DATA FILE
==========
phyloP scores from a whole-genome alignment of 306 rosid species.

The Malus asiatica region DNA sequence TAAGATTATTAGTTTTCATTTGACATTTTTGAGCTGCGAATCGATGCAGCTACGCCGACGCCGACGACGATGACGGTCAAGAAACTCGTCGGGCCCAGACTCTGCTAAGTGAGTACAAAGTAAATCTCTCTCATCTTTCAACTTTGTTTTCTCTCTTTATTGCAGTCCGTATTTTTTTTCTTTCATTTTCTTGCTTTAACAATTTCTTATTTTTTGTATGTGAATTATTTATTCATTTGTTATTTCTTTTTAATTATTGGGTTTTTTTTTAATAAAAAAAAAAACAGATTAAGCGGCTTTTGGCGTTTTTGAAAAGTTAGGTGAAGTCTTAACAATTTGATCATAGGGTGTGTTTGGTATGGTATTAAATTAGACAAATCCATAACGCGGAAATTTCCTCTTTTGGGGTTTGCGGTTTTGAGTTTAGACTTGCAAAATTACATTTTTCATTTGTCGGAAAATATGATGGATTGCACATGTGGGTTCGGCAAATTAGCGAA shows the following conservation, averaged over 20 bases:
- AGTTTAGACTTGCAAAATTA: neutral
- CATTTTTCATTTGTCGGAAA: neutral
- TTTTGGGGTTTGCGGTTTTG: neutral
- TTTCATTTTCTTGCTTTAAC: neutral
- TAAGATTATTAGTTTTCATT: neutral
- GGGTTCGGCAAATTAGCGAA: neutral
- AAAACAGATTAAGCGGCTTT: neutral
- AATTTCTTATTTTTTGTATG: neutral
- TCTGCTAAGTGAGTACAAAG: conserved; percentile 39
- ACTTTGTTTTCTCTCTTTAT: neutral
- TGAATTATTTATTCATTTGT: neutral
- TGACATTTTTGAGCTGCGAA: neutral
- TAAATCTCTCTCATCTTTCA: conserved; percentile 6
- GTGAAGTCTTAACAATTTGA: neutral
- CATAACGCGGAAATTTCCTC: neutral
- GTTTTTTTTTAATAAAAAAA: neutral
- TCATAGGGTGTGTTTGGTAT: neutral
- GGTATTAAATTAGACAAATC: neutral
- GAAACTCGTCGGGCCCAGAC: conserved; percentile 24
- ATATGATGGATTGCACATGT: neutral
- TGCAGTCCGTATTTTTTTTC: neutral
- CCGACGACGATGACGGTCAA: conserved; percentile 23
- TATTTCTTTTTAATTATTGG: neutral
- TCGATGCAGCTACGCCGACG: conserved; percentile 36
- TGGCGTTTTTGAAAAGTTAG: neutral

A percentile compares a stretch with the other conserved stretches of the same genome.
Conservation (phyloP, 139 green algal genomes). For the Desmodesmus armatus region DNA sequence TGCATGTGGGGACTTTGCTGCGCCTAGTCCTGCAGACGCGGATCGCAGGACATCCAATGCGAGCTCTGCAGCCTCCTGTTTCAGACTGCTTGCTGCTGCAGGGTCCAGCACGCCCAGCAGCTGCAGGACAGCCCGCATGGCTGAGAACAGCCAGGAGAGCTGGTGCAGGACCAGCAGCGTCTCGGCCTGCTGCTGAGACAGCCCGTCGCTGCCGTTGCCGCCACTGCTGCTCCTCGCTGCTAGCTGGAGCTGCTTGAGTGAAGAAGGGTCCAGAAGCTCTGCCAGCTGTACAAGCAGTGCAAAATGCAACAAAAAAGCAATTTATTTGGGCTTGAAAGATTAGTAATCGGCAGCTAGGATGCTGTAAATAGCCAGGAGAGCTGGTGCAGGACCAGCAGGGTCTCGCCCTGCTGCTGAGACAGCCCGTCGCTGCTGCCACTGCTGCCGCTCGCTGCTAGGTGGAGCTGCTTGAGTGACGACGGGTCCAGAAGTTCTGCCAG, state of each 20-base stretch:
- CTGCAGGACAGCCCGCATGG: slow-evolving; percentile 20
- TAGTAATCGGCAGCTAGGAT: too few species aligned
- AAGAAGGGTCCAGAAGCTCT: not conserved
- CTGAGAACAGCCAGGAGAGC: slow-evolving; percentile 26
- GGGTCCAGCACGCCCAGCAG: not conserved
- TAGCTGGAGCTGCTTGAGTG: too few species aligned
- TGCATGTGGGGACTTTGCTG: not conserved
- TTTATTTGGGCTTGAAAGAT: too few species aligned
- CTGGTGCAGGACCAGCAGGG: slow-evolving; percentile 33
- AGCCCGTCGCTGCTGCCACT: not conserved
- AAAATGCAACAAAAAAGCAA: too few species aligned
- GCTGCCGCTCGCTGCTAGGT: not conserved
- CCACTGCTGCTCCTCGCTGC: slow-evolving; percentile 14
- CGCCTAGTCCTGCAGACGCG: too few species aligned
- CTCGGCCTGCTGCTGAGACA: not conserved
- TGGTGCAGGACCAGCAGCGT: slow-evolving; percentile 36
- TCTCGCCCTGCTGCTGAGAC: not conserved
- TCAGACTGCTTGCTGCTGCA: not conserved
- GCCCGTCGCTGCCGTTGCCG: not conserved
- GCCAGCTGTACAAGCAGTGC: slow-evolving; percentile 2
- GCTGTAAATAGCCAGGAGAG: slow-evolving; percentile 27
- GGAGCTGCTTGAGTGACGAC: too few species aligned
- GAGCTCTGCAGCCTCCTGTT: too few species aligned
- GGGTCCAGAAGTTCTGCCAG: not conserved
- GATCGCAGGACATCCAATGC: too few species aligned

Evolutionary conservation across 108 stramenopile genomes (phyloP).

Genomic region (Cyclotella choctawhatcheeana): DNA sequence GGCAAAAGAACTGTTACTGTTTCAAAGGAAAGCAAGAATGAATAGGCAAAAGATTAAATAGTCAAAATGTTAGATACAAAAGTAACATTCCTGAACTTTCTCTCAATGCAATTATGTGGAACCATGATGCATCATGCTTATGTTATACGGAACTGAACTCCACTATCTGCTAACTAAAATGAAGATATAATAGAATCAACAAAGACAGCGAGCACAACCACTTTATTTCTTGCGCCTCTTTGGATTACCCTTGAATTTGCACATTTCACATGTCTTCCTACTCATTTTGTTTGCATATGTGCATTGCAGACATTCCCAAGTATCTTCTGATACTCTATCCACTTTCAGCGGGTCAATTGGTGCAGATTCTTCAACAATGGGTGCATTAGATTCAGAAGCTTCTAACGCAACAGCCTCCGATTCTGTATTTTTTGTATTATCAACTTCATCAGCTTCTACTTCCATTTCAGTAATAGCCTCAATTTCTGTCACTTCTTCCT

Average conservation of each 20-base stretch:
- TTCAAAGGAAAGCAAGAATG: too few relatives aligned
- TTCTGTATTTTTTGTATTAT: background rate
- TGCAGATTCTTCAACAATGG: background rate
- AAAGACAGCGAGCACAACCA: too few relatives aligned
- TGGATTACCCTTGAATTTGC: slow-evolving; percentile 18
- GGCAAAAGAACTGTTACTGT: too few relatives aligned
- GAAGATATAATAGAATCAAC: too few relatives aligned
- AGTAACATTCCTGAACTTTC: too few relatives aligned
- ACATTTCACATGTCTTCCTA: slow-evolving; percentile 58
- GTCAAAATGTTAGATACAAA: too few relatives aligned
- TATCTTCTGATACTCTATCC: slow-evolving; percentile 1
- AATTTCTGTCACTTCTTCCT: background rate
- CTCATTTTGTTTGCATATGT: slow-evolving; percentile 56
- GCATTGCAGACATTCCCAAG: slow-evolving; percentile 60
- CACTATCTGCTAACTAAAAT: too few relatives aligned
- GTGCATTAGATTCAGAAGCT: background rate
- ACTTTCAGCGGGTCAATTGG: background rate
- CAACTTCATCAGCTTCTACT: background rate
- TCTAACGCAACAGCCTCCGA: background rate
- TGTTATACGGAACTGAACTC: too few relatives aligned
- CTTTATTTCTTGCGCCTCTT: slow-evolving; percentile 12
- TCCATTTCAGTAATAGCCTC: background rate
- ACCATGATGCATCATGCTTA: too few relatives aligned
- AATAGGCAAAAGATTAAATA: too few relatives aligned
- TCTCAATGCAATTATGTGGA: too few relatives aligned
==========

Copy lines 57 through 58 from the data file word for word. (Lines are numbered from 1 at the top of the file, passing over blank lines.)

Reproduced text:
Average conservation of each 20-base stretch:
- TTCAAAGGAAAGCAAGAATG: too few relatives aligned